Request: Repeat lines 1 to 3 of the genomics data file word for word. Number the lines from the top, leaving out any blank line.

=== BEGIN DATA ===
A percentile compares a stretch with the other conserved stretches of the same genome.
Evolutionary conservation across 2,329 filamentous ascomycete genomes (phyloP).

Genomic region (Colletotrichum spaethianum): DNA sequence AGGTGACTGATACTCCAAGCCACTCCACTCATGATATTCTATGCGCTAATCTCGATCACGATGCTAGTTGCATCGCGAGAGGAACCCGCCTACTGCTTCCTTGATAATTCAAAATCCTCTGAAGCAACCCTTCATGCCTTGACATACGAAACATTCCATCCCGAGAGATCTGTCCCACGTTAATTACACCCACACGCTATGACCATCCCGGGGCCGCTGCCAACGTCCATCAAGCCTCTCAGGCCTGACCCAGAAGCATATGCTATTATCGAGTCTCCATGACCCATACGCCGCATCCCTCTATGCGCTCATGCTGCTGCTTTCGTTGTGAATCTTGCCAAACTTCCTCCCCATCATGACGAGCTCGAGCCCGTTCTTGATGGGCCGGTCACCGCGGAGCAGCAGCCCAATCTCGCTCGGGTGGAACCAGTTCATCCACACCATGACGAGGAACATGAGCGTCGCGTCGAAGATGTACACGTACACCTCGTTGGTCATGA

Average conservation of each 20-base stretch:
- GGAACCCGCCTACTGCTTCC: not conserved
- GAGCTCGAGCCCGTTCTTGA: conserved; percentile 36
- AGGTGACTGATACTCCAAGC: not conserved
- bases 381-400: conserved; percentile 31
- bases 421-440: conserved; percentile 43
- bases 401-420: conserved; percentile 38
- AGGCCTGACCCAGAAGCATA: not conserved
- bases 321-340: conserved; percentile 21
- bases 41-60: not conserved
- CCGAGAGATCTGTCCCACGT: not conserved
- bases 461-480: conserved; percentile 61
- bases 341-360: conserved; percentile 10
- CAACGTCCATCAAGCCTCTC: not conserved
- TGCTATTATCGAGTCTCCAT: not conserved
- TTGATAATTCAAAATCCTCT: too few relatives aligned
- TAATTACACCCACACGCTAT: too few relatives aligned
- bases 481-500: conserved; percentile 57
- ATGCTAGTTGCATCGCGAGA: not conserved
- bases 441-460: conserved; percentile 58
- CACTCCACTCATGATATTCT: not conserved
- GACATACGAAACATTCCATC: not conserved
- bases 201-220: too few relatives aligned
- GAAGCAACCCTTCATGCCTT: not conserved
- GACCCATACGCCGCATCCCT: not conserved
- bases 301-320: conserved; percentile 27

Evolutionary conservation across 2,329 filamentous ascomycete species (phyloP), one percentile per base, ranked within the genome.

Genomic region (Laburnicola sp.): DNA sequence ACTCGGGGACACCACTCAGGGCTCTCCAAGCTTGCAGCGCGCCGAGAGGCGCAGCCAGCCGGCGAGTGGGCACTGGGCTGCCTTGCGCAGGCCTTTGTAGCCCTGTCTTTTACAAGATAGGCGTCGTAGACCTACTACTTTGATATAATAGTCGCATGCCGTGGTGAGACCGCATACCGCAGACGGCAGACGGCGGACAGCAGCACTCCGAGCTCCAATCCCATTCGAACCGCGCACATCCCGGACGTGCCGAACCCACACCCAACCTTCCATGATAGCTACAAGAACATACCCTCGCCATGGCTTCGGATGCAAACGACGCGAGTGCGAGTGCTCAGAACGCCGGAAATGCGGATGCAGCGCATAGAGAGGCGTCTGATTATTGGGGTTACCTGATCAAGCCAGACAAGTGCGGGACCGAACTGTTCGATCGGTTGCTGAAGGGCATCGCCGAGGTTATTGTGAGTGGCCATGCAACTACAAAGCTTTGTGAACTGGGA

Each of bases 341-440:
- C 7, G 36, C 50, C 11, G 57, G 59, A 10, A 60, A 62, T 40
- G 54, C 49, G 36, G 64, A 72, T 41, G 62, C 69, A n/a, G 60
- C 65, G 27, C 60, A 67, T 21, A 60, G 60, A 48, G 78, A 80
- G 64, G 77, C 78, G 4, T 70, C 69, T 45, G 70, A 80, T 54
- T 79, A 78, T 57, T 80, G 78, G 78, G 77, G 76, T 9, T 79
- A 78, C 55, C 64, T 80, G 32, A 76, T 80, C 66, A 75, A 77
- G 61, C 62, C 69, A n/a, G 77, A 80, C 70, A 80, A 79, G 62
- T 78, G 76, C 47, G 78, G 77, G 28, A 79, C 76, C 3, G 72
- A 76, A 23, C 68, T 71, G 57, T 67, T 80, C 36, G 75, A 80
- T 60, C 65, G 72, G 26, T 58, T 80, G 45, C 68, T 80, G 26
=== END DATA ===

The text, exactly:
A percentile compares a stretch with the other conserved stretches of the same genome.
Evolutionary conservation across 2,329 filamentous ascomycete genomes (phyloP).

Genomic region (Colletotrichum spaethianum): DNA sequence AGGTGACTGATACTCCAAGCCACTCCACTCATGATATTCTATGCGCTAATCTCGATCACGATGCTAGTTGCATCGCGAGAGGAACCCGCCTACTGCTTCCTTGATAATTCAAAATCCTCTGAAGCAACCCTTCATGCCTTGACATACGAAACATTCCATCCCGAGAGATCTGTCCCACGTTAATTACACCCACACGCTATGACCATCCCGGGGCCGCTGCCAACGTCCATCAAGCCTCTCAGGCCTGACCCAGAAGCATATGCTATTATCGAGTCTCCATGACCCATACGCCGCATCCCTCTATGCGCTCATGCTGCTGCTTTCGTTGTGAATCTTGCCAAACTTCCTCCCCATCATGACGAGCTCGAGCCCGTTCTTGATGGGCCGGTCACCGCGGAGCAGCAGCCCAATCTCGCTCGGGTGGAACCAGTTCATCCACACCATGACGAGGAACATGAGCGTCGCGTCGAAGATGTACACGTACACCTCGTTGGTCATGA